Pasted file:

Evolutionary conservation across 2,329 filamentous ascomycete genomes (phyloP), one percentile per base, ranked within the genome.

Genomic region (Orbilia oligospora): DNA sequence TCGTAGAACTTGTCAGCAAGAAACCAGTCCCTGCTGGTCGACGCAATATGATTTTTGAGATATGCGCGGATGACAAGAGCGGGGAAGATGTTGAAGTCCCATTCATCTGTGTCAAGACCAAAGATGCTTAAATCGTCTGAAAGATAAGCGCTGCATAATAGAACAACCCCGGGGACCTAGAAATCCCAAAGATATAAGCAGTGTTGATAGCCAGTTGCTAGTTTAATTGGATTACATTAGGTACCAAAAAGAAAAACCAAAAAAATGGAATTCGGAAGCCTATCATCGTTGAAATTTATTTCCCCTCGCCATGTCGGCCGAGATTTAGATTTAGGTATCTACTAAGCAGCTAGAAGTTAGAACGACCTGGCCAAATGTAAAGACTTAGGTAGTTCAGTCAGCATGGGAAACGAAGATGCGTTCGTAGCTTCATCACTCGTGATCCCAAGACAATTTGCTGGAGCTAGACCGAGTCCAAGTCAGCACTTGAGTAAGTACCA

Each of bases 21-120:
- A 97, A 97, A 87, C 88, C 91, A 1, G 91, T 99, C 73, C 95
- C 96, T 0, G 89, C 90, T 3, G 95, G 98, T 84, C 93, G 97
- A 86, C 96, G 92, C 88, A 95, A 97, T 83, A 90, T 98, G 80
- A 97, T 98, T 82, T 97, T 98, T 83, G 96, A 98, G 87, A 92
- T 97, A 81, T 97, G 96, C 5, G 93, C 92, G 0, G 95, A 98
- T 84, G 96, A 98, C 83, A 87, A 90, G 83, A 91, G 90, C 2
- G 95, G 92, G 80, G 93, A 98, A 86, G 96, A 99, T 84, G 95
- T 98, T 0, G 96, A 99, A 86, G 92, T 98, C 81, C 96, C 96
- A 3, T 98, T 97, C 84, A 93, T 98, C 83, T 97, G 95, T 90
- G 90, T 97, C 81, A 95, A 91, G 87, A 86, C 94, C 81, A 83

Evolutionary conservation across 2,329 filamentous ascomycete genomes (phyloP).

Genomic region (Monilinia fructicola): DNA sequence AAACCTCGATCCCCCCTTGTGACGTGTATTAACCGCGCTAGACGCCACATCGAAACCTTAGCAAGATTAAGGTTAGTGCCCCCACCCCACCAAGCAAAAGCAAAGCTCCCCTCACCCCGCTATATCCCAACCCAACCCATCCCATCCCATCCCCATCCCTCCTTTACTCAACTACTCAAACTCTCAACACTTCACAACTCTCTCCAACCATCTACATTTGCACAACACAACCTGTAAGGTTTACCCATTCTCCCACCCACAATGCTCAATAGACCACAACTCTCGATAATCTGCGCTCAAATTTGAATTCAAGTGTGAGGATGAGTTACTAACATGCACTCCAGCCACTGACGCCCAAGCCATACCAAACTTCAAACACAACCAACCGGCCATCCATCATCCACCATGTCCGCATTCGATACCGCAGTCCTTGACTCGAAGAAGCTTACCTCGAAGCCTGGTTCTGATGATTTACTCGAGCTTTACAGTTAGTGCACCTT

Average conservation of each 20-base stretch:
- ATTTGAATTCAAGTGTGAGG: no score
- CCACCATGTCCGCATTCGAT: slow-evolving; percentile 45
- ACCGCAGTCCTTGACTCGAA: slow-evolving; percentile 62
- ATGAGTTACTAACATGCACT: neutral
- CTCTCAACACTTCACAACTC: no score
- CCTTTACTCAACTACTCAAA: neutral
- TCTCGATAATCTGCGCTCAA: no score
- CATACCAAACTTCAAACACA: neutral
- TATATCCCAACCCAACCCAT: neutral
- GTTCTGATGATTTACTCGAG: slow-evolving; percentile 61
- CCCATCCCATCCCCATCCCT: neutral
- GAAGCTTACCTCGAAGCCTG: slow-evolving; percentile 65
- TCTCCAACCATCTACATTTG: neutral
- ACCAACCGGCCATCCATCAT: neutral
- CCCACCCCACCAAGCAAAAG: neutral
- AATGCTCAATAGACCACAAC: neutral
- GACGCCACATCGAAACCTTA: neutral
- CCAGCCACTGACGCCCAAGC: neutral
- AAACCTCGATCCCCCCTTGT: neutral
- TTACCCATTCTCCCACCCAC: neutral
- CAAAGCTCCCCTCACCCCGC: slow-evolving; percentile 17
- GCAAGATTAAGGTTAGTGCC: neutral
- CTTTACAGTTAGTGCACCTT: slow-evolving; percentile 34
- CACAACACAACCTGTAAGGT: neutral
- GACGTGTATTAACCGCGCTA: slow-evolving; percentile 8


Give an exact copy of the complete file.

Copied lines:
Evolutionary conservation across 2,329 filamentous ascomycete genomes (phyloP), one percentile per base, ranked within the genome.

Genomic region (Orbilia oligospora): DNA sequence TCGTAGAACTTGTCAGCAAGAAACCAGTCCCTGCTGGTCGACGCAATATGATTTTTGAGATATGCGCGGATGACAAGAGCGGGGAAGATGTTGAAGTCCCATTCATCTGTGTCAAGACCAAAGATGCTTAAATCGTCTGAAAGATAAGCGCTGCATAATAGAACAACCCCGGGGACCTAGAAATCCCAAAGATATAAGCAGTGTTGATAGCCAGTTGCTAGTTTAATTGGATTACATTAGGTACCAAAAAGAAAAACCAAAAAAATGGAATTCGGAAGCCTATCATCGTTGAAATTTATTTCCCCTCGCCATGTCGGCCGAGATTTAGATTTAGGTATCTACTAAGCAGCTAGAAGTTAGAACGACCTGGCCAAATGTAAAGACTTAGGTAGTTCAGTCAGCATGGGAAACGAAGATGCGTTCGTAGCTTCATCACTCGTGATCCCAAGACAATTTGCTGGAGCTAGACCGAGTCCAAGTCAGCACTTGAGTAAGTACCA

Each of bases 21-120:
- A 97, A 97, A 87, C 88, C 91, A 1, G 91, T 99, C 73, C 95
- C 96, T 0, G 89, C 90, T 3, G 95, G 98, T 84, C 93, G 97
- A 86, C 96, G 92, C 88, A 95, A 97, T 83, A 90, T 98, G 80
- A 97, T 98, T 82, T 97, T 98, T 83, G 96, A 98, G 87, A 92
- T 97, A 81, T 97, G 96, C 5, G 93, C 92, G 0, G 95, A 98
- T 84, G 96, A 98, C 83, A 87, A 90, G 83, A 91, G 90, C 2
- G 95, G 92, G 80, G 93, A 98, A 86, G 96, A 99, T 84, G 95
- T 98, T 0, G 96, A 99, A 86, G 92, T 98, C 81, C 96, C 96
- A 3, T 98, T 97, C 84, A 93, T 98, C 83, T 97, G 95, T 90
- G 90, T 97, C 81, A 95, A 91, G 87, A 86, C 94, C 81, A 83

Evolutionary conservation across 2,329 filamentous ascomycete genomes (phyloP).

Genomic region (Monilinia fructicola): DNA sequence AAACCTCGATCCCCCCTTGTGACGTGTATTAACCGCGCTAGACGCCACATCGAAACCTTAGCAAGATTAAGGTTAGTGCCCCCACCCCACCAAGCAAAAGCAAAGCTCCCCTCACCCCGCTATATCCCAACCCAACCCATCCCATCCCATCCCCATCCCTCCTTTACTCAACTACTCAAACTCTCAACACTTCACAACTCTCTCCAACCATCTACATTTGCACAACACAACCTGTAAGGTTTACCCATTCTCCCACCCACAATGCTCAATAGACCACAACTCTCGATAATCTGCGCTCAAATTTGAATTCAAGTGTGAGGATGAGTTACTAACATGCACTCCAGCCACTGACGCCCAAGCCATACCAAACTTCAAACACAACCAACCGGCCATCCATCATCCACCATGTCCGCATTCGATACCGCAGTCCTTGACTCGAAGAAGCTTACCTCGAAGCCTGGTTCTGATGATTTACTCGAGCTTTACAGTTAGTGCACCTT

Average conservation of each 20-base stretch:
- ATTTGAATTCAAGTGTGAGG: no score
- CCACCATGTCCGCATTCGAT: slow-evolving; percentile 45
- ACCGCAGTCCTTGACTCGAA: slow-evolving; percentile 62
- ATGAGTTACTAACATGCACT: neutral
- CTCTCAACACTTCACAACTC: no score
- CCTTTACTCAACTACTCAAA: neutral
- TCTCGATAATCTGCGCTCAA: no score
- CATACCAAACTTCAAACACA: neutral
- TATATCCCAACCCAACCCAT: neutral
- GTTCTGATGATTTACTCGAG: slow-evolving; percentile 61
- CCCATCCCATCCCCATCCCT: neutral
- GAAGCTTACCTCGAAGCCTG: slow-evolving; percentile 65
- TCTCCAACCATCTACATTTG: neutral
- ACCAACCGGCCATCCATCAT: neutral
- CCCACCCCACCAAGCAAAAG: neutral
- AATGCTCAATAGACCACAAC: neutral
- GACGCCACATCGAAACCTTA: neutral
- CCAGCCACTGACGCCCAAGC: neutral
- AAACCTCGATCCCCCCTTGT: neutral
- TTACCCATTCTCCCACCCAC: neutral
- CAAAGCTCCCCTCACCCCGC: slow-evolving; percentile 17
- GCAAGATTAAGGTTAGTGCC: neutral
- CTTTACAGTTAGTGCACCTT: slow-evolving; percentile 34
- CACAACACAACCTGTAAGGT: neutral
- GACGTGTATTAACCGCGCTA: slow-evolving; percentile 8